1930s- Her Role in Society

Working Class Women
By looking through old Hollywood films featuring Jean Harlow, you never would have guessed the cruel and back breaking lifestyle that women endured in the 1930s. I believe that this was a critical turning point in history for women as they started to make the hard transition from being thought of as the “weaker sex,” to one that was equal to men.

Let’s begin with a simple historical fact:

In 1936, Fortune magazine polled users and asked, “Do you believe that married women should have a full time job outside the home?” (I’ve posted the answers in a pie chart format.)

Even after WWI, women still were not respected or thought “beautiful” for being self-reliant, independent, and hard-working. Instead, they were ostracized by society. They were paid much lower wages than men and worked anywhere from 50-55 hours a week. Today, in the US an average work week is 40 hours a week, and anything over that is considered overtime. Unfortunately, the government also took this stance in 1932 with the passing of the Federal Economy Act. Only one family member could work for the government, and this prevented many married women from federal employment.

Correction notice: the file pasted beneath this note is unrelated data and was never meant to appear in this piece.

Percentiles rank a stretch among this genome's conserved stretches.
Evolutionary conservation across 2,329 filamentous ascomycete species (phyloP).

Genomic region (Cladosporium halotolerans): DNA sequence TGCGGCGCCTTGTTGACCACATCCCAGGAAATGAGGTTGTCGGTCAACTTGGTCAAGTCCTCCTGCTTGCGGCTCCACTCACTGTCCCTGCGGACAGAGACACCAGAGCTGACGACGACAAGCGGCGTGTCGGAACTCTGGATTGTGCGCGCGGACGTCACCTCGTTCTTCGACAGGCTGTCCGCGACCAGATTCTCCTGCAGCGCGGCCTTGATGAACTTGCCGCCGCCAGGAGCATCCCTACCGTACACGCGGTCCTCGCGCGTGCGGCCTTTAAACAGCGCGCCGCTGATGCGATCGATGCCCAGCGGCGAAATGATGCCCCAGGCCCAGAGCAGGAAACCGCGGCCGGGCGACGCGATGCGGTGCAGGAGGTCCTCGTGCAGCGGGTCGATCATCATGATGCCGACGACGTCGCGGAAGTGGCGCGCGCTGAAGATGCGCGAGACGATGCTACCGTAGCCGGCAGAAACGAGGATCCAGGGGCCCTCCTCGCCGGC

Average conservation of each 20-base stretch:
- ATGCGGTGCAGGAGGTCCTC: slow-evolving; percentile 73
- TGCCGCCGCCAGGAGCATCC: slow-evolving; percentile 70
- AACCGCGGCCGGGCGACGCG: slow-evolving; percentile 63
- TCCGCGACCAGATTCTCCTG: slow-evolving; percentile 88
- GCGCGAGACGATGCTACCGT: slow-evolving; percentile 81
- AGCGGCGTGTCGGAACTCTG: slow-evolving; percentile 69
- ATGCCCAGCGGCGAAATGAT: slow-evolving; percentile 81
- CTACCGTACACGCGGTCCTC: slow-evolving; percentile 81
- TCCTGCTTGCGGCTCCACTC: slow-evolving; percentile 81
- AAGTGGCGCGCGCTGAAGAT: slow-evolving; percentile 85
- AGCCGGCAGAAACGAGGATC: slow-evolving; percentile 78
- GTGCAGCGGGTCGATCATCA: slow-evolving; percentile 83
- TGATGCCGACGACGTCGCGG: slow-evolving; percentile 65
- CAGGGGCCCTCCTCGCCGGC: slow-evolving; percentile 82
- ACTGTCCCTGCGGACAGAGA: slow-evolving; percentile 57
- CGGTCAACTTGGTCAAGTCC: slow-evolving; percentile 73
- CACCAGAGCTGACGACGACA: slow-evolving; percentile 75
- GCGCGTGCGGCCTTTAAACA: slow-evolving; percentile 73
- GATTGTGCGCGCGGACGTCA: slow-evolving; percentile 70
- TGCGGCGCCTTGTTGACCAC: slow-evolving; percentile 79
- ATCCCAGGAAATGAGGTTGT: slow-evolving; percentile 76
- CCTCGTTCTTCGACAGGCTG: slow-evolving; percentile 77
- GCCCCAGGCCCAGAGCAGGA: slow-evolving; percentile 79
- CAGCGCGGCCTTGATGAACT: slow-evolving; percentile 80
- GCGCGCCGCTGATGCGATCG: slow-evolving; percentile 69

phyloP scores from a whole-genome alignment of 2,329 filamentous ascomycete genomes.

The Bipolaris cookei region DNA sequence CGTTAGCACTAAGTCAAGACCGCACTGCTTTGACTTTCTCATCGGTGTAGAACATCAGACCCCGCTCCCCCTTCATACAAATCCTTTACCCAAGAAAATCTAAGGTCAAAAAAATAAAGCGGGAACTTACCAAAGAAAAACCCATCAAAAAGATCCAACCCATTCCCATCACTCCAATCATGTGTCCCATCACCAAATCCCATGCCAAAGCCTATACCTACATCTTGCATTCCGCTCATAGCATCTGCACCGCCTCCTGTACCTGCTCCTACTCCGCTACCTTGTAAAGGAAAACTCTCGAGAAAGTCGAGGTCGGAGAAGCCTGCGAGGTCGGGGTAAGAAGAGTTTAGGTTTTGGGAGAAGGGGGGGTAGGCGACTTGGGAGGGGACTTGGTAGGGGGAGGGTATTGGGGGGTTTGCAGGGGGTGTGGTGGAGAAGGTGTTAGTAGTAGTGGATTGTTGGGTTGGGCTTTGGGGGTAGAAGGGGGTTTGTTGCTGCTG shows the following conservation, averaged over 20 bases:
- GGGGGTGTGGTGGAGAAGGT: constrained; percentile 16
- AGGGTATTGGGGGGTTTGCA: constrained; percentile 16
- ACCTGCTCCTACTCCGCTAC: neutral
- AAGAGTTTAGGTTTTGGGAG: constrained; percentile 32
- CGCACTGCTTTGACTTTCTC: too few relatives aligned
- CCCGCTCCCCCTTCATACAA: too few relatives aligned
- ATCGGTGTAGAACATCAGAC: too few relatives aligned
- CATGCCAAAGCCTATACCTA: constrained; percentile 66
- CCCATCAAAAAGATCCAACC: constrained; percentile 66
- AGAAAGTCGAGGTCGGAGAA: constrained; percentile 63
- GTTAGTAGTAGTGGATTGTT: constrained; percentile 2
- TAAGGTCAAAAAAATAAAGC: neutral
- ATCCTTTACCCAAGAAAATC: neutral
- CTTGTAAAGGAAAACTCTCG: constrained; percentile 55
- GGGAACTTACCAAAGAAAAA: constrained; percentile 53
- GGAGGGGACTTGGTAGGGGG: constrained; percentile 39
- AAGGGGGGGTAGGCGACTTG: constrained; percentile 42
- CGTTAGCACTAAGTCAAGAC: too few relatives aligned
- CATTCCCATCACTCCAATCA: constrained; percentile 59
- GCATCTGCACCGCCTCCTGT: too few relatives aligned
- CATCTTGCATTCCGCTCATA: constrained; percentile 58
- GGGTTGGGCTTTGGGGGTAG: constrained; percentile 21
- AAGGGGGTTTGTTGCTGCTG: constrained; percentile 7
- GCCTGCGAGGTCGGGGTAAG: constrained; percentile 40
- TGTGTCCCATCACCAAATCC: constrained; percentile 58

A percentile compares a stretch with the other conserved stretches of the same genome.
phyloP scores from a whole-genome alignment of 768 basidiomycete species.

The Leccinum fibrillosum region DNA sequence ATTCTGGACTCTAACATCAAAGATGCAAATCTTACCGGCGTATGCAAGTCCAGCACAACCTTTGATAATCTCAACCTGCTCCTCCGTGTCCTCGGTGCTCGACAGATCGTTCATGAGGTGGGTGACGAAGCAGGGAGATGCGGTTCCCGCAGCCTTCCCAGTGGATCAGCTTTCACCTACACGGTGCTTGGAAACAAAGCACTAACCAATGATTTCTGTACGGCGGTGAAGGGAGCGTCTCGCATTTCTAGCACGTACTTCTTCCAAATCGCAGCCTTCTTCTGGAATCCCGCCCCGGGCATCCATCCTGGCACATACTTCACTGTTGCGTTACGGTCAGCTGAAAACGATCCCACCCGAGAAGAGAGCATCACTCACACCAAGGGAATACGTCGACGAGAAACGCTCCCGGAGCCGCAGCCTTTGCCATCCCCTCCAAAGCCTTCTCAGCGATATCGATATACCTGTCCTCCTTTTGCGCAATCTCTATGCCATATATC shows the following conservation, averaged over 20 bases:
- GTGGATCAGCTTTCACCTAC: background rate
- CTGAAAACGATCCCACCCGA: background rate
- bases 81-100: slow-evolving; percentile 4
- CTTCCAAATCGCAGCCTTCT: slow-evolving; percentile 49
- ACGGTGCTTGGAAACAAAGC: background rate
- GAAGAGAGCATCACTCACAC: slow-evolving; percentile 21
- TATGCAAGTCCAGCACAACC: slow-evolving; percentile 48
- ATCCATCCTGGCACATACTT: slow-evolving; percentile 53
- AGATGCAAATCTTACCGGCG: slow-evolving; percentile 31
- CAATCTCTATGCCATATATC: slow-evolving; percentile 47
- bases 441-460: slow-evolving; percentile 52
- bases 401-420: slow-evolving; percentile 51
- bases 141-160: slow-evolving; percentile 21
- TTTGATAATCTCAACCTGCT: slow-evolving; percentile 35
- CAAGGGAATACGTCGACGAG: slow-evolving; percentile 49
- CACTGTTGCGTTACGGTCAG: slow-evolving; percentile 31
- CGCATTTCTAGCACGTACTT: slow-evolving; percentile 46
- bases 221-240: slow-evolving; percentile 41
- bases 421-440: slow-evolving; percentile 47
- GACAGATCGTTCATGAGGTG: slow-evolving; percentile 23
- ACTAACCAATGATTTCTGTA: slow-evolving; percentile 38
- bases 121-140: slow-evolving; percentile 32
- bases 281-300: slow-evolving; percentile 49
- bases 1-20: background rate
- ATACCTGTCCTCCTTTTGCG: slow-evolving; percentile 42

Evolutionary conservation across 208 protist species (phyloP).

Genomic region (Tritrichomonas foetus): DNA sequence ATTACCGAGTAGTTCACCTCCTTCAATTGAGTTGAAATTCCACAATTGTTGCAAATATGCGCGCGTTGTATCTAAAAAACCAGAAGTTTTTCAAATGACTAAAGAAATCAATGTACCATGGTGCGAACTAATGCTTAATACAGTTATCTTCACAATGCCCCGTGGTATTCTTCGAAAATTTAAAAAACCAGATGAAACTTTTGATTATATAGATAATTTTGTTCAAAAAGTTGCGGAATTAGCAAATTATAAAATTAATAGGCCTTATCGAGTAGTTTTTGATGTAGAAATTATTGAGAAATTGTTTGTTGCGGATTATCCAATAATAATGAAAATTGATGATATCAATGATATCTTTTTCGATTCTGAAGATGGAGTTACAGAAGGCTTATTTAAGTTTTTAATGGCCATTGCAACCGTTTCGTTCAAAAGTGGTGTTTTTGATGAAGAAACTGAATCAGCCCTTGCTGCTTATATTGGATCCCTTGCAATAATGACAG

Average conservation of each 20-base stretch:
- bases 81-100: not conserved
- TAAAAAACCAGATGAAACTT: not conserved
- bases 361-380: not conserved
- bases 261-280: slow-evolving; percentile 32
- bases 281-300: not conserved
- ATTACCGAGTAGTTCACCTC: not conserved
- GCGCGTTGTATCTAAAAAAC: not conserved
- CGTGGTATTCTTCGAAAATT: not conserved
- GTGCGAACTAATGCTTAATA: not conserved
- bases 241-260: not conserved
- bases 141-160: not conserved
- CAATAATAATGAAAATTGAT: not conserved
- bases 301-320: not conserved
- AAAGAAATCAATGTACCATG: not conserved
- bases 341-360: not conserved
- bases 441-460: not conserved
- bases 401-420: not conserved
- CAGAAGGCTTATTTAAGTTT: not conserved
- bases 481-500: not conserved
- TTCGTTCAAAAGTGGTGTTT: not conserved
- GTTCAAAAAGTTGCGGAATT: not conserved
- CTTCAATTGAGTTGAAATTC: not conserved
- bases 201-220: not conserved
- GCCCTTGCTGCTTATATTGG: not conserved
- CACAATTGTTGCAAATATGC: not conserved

Options were limited even if they could get jobs.

  • Only 24.3% of women were employed
  • 3/10 of these women were in domestic or personal service
  • Out of the professional working women- 3/4 were school teachers or nurses
Higher Class Women- Debutant Ball
On the other side of the coin, there were still women who were born into rich families. And although they had more money and lived a more comfortable life style– they had very little choice in life. Instead of striving to be scientists, doctors, or business women, they grew up learning how to be the “‘perfect wife and perfect mother.” Her childhood would consist of learning how to be demure and ladylike. And skills that she would acquire included sewing, cooking, and dancing. This would all culminate until she reached the proper age of marriage, and then, her parents would throw her a Debutante ball, which made her eligible for marriage.
Overall, regardless of which class you lived in, being a woman equated to limited social rights and no respect. While women could vote as stated in the 19th Amendment that was ratified in the 1920s, to be beautiful still meant to be easily persuaded and moved by a man.
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~ by tanyaw on May 13, 2010.

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